The Co-Operative Revolution

When you consider that in 1844, only 1 in 7 men had the right to vote, and women were over half a century away form gaining suffrage, the achievements of the Rochdale Pioneers seem all the more remarkable. They managed to set up the first successful co-operative business, in which the company is owned by its customers. This was revolutionary and paved the way for many more co-operative businesses.

In the 21st Century, The Co-operative Group is still going strong, with over six million members and 5000 outlets in the UK, and it is still empowering ordinary people and community groups.

A new advertising campaign begins this week, so you may well see more about The Co-Operative on your screens soon. The campaign features real life groups who have been able to Join the revolution and get help from The Co-operative to achieve their goals.

The photo above shows the Oxford Cycle Workshop, a community-owned initiative which sells recycled bikes and aims to make cycling accessible to everyone in Oxford.  It’s a brilliant idea and received help and business advice from The Co-Operative Enterprise Hub. Now they’ve been able to work with schools and the Youth Offending Service, and have held workshops in community centres.

Playing their matches just down the road from me, FC United are a co-operative football club who’ve sold over a million shares at £1 each, and have a membership of 3000 co-operative shareholders. They were set up in response to commercialism in football and have received training and advice from the Enterprise Hub and have some brilliant community initiatives, such as offering sports coaching courses for refugees and care-leavers.

I’m aware of a number of co-operative businesses in the Manchester area, such as a grocery stores and a toy shop. It seems to me a fantastic way of boosting community spirit as well as ensuring people of a good choice of independent local shops run with ethical values. It would be great to see more of it.

Do you have an idea for a co-operative business? Get involved!

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7 Responses to The Co-Operative Revolution

  1. I have been shopping in the co-op lots more recently, partly because its just the right size to take kids round and because I like the idea I am giving to something a little more ethical than most supermarkets. Although I was just thinking as I walked round i wasn’t sure what that really meant – nice to get some, very readable, background.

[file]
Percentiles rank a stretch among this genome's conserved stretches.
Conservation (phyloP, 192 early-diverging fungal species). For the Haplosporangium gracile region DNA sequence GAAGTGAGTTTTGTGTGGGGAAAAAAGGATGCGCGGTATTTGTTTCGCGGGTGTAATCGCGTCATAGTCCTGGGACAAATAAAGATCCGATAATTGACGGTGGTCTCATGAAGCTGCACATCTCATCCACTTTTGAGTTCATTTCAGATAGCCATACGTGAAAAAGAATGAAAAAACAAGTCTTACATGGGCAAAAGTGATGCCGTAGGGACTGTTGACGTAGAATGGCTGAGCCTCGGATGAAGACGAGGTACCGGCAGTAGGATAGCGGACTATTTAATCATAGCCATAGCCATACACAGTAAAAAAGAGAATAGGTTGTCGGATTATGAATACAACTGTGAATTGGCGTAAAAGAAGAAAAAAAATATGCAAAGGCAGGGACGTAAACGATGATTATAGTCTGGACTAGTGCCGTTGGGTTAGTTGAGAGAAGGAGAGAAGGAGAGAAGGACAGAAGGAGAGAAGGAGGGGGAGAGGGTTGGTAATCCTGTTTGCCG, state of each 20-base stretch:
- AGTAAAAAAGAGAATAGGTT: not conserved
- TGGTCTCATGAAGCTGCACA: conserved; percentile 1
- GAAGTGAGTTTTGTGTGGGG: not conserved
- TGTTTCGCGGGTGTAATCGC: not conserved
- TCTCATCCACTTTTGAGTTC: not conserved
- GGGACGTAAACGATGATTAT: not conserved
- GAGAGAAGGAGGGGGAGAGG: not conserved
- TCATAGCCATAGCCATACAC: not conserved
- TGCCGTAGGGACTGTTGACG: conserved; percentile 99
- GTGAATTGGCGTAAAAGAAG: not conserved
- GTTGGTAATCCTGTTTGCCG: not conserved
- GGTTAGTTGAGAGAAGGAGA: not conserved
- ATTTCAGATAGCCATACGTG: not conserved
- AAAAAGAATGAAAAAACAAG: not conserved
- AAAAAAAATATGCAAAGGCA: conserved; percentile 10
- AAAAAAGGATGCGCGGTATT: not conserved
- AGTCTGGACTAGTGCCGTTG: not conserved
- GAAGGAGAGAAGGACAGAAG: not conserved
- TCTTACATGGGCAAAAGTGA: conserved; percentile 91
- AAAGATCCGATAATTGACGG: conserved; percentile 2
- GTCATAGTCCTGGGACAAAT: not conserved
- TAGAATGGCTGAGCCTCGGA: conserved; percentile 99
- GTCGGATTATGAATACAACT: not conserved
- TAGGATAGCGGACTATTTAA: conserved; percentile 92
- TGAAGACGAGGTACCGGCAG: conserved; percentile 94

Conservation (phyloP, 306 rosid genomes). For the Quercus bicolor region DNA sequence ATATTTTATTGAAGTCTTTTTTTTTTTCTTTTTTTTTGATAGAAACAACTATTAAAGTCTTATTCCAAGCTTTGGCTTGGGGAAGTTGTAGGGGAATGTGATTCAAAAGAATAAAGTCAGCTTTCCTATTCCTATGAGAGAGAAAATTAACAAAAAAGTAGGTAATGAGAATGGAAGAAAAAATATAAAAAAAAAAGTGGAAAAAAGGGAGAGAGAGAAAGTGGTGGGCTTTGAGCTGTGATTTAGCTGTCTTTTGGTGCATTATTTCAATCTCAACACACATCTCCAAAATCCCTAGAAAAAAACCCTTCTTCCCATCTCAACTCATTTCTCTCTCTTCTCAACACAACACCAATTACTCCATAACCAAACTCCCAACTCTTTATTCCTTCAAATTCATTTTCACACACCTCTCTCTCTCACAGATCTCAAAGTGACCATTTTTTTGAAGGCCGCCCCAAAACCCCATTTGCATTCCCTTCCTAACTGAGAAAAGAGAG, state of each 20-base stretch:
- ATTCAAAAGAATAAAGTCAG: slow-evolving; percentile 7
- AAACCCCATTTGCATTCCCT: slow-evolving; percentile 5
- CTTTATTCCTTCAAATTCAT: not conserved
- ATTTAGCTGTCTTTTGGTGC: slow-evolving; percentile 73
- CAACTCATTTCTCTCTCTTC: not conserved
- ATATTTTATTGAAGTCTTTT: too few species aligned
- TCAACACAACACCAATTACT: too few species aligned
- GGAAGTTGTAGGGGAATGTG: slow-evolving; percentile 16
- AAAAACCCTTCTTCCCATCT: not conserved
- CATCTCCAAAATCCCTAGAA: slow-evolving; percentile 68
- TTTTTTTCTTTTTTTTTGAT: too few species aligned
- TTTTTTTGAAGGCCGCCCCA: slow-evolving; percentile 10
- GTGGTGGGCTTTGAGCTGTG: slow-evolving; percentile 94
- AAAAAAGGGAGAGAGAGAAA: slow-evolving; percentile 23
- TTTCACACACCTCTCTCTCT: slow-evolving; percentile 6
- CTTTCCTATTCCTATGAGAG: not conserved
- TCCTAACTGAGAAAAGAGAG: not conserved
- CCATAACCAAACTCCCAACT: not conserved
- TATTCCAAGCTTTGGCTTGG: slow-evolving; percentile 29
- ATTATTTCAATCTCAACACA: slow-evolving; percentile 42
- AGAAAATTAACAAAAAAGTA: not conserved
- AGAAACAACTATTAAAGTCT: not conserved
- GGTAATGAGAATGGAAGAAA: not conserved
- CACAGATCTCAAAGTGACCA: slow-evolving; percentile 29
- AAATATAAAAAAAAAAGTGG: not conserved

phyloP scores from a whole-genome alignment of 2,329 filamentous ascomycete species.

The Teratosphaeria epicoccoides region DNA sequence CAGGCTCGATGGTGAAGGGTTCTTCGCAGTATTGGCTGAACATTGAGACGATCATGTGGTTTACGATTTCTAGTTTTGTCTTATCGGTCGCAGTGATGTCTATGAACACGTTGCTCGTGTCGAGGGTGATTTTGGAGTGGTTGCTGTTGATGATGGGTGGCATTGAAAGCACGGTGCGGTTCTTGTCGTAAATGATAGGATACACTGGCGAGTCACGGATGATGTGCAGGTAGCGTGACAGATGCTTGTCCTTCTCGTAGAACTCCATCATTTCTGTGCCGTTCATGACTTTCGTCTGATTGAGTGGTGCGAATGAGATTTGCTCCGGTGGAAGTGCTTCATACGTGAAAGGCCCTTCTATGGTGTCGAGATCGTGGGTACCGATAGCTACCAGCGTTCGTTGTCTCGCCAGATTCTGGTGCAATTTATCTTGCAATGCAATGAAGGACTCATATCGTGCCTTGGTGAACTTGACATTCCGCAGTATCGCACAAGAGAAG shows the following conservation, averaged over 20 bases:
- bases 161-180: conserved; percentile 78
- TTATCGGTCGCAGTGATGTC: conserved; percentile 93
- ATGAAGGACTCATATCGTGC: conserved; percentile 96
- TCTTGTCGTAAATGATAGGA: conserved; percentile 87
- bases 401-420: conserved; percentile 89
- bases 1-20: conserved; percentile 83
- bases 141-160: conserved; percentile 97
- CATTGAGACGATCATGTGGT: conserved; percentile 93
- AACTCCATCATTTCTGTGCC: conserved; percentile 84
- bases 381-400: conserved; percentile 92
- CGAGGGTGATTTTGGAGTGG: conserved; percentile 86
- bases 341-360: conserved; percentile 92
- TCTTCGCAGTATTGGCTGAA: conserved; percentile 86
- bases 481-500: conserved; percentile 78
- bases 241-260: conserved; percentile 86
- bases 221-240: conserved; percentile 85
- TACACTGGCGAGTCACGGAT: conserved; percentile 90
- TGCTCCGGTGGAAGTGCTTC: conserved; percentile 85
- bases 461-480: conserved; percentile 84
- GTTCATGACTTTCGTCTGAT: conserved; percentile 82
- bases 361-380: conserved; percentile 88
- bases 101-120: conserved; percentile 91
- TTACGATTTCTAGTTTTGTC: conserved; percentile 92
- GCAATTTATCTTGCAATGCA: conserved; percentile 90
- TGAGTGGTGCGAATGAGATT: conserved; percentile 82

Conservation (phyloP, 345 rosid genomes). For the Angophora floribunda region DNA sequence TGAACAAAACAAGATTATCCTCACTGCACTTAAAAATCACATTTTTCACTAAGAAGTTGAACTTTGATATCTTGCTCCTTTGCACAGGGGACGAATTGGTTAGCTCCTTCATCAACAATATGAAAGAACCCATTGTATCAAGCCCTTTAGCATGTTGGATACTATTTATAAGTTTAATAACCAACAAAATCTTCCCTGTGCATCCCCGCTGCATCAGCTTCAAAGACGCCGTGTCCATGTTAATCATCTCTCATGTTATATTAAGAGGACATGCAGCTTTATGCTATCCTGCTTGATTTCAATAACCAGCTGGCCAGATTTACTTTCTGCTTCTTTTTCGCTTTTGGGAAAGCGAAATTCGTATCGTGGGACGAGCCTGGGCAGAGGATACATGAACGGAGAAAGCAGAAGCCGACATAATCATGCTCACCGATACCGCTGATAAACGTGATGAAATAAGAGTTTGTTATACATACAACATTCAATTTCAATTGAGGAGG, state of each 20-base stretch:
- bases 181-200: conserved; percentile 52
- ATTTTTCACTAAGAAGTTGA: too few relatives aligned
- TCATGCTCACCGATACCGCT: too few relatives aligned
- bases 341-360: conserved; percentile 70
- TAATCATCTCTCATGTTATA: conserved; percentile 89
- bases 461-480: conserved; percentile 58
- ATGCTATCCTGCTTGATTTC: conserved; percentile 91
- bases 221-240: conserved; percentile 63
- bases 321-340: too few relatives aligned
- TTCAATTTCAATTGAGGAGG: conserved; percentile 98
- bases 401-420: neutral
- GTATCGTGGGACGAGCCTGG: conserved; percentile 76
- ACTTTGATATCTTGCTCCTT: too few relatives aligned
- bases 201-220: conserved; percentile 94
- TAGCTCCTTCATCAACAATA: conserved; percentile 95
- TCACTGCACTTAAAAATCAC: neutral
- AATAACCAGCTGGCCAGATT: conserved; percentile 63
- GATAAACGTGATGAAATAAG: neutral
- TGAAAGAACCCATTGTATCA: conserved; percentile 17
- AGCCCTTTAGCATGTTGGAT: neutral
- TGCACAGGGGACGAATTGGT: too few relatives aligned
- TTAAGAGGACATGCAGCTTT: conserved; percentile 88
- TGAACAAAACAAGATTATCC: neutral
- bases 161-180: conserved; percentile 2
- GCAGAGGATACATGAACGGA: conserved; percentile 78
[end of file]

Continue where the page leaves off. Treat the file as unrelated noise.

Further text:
2. Very interesting! I went to a session at Islington Mill yesterday on creative coops, and Phil Frampton of FC United was there. Another connection – my friend Dan works for the Oxford Cycling Coop. He’s the one wearing red in the photo.

  3. Jane Heywood says:

    What has the old Co-operative Movement got to do with Parklover? I am from Rochdale and when I went back to see the old Toad Lane and the museum shop, it was all that was left of Toad Lane other than a couple of other main old buildings. I was appalled. I am also apalled at th latest ‘ad’ for the co-op as it does not even mention it’s origin -Rochdale! perhaps a view of half a building amongst a bleak red brick modern background is hardly worthy of the cost of the ad! I am patriotic about the origins of the old co-op so this revolution does not stir me! Why? I shop in the co-op all the time and it is better than ever so really the ad should be showing off it’s origin and not it’s actual achievements as it has only just come up alongside the likes of Tesco/Asda etc., in the good food stakes.

    • Parklover says:

      It’s local to me Jane, and many of the groups helped by The Co-op (like the ones featured) are linked to exercise, environment, community – all things I like to write about here.
      It’s a shame if the adverts don’t mention Rochdale itself (I haven’t seen one yet). I think a lot of younger people don’t know about the origins of the movement.

    • RT says:

      I don’t think the point here lies in getting angry at an advert commissioned by Co-op themselves, nor does the point lie in making comparisons between them and Tesco/Asda. Co-op are a wholly different organisation; the point of the advert was not to profess cheaper prices or say how much better they were than the leading competitor. The point of the advert was in fact to say how involved in the community Co-op are. And that they are! Vive Co-op!

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